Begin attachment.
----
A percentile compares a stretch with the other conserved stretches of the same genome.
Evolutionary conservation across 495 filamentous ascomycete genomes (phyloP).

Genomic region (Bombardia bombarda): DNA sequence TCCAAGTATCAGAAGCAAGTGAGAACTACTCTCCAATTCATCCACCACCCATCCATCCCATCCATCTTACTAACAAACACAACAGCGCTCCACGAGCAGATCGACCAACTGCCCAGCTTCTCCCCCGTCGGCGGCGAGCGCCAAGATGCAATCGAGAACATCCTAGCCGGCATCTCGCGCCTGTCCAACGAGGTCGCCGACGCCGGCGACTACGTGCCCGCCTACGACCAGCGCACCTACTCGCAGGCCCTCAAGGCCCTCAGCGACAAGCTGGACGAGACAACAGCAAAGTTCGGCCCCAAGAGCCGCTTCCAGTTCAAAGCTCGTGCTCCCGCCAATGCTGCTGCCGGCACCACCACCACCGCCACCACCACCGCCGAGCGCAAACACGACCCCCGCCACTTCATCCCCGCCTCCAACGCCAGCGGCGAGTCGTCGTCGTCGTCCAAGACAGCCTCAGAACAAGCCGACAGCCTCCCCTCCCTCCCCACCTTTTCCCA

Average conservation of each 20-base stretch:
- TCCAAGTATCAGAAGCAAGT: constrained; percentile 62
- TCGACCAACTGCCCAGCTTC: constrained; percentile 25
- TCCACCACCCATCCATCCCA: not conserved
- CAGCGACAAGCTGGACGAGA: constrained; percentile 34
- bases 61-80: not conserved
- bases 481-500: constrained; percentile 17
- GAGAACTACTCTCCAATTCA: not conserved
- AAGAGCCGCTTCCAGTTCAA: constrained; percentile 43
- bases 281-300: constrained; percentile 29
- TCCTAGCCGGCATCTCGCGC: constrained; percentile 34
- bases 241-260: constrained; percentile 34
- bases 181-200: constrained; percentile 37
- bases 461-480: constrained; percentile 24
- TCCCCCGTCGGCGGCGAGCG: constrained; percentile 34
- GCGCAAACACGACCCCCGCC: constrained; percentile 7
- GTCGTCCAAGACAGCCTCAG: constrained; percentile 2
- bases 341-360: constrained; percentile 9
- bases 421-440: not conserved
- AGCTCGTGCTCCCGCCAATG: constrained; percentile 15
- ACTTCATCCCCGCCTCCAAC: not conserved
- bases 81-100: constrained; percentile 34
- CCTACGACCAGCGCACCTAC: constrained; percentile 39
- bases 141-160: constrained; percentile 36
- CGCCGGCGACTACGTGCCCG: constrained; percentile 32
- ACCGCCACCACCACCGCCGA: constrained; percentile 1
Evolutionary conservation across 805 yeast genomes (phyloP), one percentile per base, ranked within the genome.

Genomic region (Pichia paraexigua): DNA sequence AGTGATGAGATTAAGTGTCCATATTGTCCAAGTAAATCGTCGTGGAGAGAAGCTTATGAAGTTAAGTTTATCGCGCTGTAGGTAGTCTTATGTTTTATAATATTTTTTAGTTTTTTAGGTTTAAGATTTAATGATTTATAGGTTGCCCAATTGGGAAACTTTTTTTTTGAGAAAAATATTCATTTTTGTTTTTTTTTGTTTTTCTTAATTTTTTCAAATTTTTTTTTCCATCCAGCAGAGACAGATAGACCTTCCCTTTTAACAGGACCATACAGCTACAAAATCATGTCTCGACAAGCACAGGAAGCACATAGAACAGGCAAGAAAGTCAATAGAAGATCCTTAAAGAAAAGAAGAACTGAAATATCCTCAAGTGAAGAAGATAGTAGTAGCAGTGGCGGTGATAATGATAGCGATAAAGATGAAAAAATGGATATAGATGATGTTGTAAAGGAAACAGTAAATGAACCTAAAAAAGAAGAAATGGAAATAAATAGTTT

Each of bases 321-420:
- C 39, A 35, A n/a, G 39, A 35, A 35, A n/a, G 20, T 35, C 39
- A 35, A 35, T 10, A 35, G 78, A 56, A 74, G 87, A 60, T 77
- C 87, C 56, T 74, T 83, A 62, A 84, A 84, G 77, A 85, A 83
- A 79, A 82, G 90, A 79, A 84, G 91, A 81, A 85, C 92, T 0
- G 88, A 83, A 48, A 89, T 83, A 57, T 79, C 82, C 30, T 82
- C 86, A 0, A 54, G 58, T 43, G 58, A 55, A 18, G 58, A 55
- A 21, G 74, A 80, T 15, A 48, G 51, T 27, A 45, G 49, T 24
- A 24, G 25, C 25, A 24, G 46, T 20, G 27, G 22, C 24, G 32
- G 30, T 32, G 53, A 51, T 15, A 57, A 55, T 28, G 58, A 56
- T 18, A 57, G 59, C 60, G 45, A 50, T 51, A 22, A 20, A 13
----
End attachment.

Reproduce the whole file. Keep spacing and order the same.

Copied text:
A percentile compares a stretch with the other conserved stretches of the same genome.
Evolutionary conservation across 495 filamentous ascomycete genomes (phyloP).

Genomic region (Bombardia bombarda): DNA sequence TCCAAGTATCAGAAGCAAGTGAGAACTACTCTCCAATTCATCCACCACCCATCCATCCCATCCATCTTACTAACAAACACAACAGCGCTCCACGAGCAGATCGACCAACTGCCCAGCTTCTCCCCCGTCGGCGGCGAGCGCCAAGATGCAATCGAGAACATCCTAGCCGGCATCTCGCGCCTGTCCAACGAGGTCGCCGACGCCGGCGACTACGTGCCCGCCTACGACCAGCGCACCTACTCGCAGGCCCTCAAGGCCCTCAGCGACAAGCTGGACGAGACAACAGCAAAGTTCGGCCCCAAGAGCCGCTTCCAGTTCAAAGCTCGTGCTCCCGCCAATGCTGCTGCCGGCACCACCACCACCGCCACCACCACCGCCGAGCGCAAACACGACCCCCGCCACTTCATCCCCGCCTCCAACGCCAGCGGCGAGTCGTCGTCGTCGTCCAAGACAGCCTCAGAACAAGCCGACAGCCTCCCCTCCCTCCCCACCTTTTCCCA

Average conservation of each 20-base stretch:
- TCCAAGTATCAGAAGCAAGT: constrained; percentile 62
- TCGACCAACTGCCCAGCTTC: constrained; percentile 25
- TCCACCACCCATCCATCCCA: not conserved
- CAGCGACAAGCTGGACGAGA: constrained; percentile 34
- bases 61-80: not conserved
- bases 481-500: constrained; percentile 17
- GAGAACTACTCTCCAATTCA: not conserved
- AAGAGCCGCTTCCAGTTCAA: constrained; percentile 43
- bases 281-300: constrained; percentile 29
- TCCTAGCCGGCATCTCGCGC: constrained; percentile 34
- bases 241-260: constrained; percentile 34
- bases 181-200: constrained; percentile 37
- bases 461-480: constrained; percentile 24
- TCCCCCGTCGGCGGCGAGCG: constrained; percentile 34
- GCGCAAACACGACCCCCGCC: constrained; percentile 7
- GTCGTCCAAGACAGCCTCAG: constrained; percentile 2
- bases 341-360: constrained; percentile 9
- bases 421-440: not conserved
- AGCTCGTGCTCCCGCCAATG: constrained; percentile 15
- ACTTCATCCCCGCCTCCAAC: not conserved
- bases 81-100: constrained; percentile 34
- CCTACGACCAGCGCACCTAC: constrained; percentile 39
- bases 141-160: constrained; percentile 36
- CGCCGGCGACTACGTGCCCG: constrained; percentile 32
- ACCGCCACCACCACCGCCGA: constrained; percentile 1
Evolutionary conservation across 805 yeast genomes (phyloP), one percentile per base, ranked within the genome.

Genomic region (Pichia paraexigua): DNA sequence AGTGATGAGATTAAGTGTCCATATTGTCCAAGTAAATCGTCGTGGAGAGAAGCTTATGAAGTTAAGTTTATCGCGCTGTAGGTAGTCTTATGTTTTATAATATTTTTTAGTTTTTTAGGTTTAAGATTTAATGATTTATAGGTTGCCCAATTGGGAAACTTTTTTTTTGAGAAAAATATTCATTTTTGTTTTTTTTTGTTTTTCTTAATTTTTTCAAATTTTTTTTTCCATCCAGCAGAGACAGATAGACCTTCCCTTTTAACAGGACCATACAGCTACAAAATCATGTCTCGACAAGCACAGGAAGCACATAGAACAGGCAAGAAAGTCAATAGAAGATCCTTAAAGAAAAGAAGAACTGAAATATCCTCAAGTGAAGAAGATAGTAGTAGCAGTGGCGGTGATAATGATAGCGATAAAGATGAAAAAATGGATATAGATGATGTTGTAAAGGAAACAGTAAATGAACCTAAAAAAGAAGAAATGGAAATAAATAGTTT

Each of bases 321-420:
- C 39, A 35, A n/a, G 39, A 35, A 35, A n/a, G 20, T 35, C 39
- A 35, A 35, T 10, A 35, G 78, A 56, A 74, G 87, A 60, T 77
- C 87, C 56, T 74, T 83, A 62, A 84, A 84, G 77, A 85, A 83
- A 79, A 82, G 90, A 79, A 84, G 91, A 81, A 85, C 92, T 0
- G 88, A 83, A 48, A 89, T 83, A 57, T 79, C 82, C 30, T 82
- C 86, A 0, A 54, G 58, T 43, G 58, A 55, A 18, G 58, A 55
- A 21, G 74, A 80, T 15, A 48, G 51, T 27, A 45, G 49, T 24
- A 24, G 25, C 25, A 24, G 46, T 20, G 27, G 22, C 24, G 32
- G 30, T 32, G 53, A 51, T 15, A 57, A 55, T 28, G 58, A 56
- T 18, A 57, G 59, C 60, G 45, A 50, T 51, A 22, A 20, A 13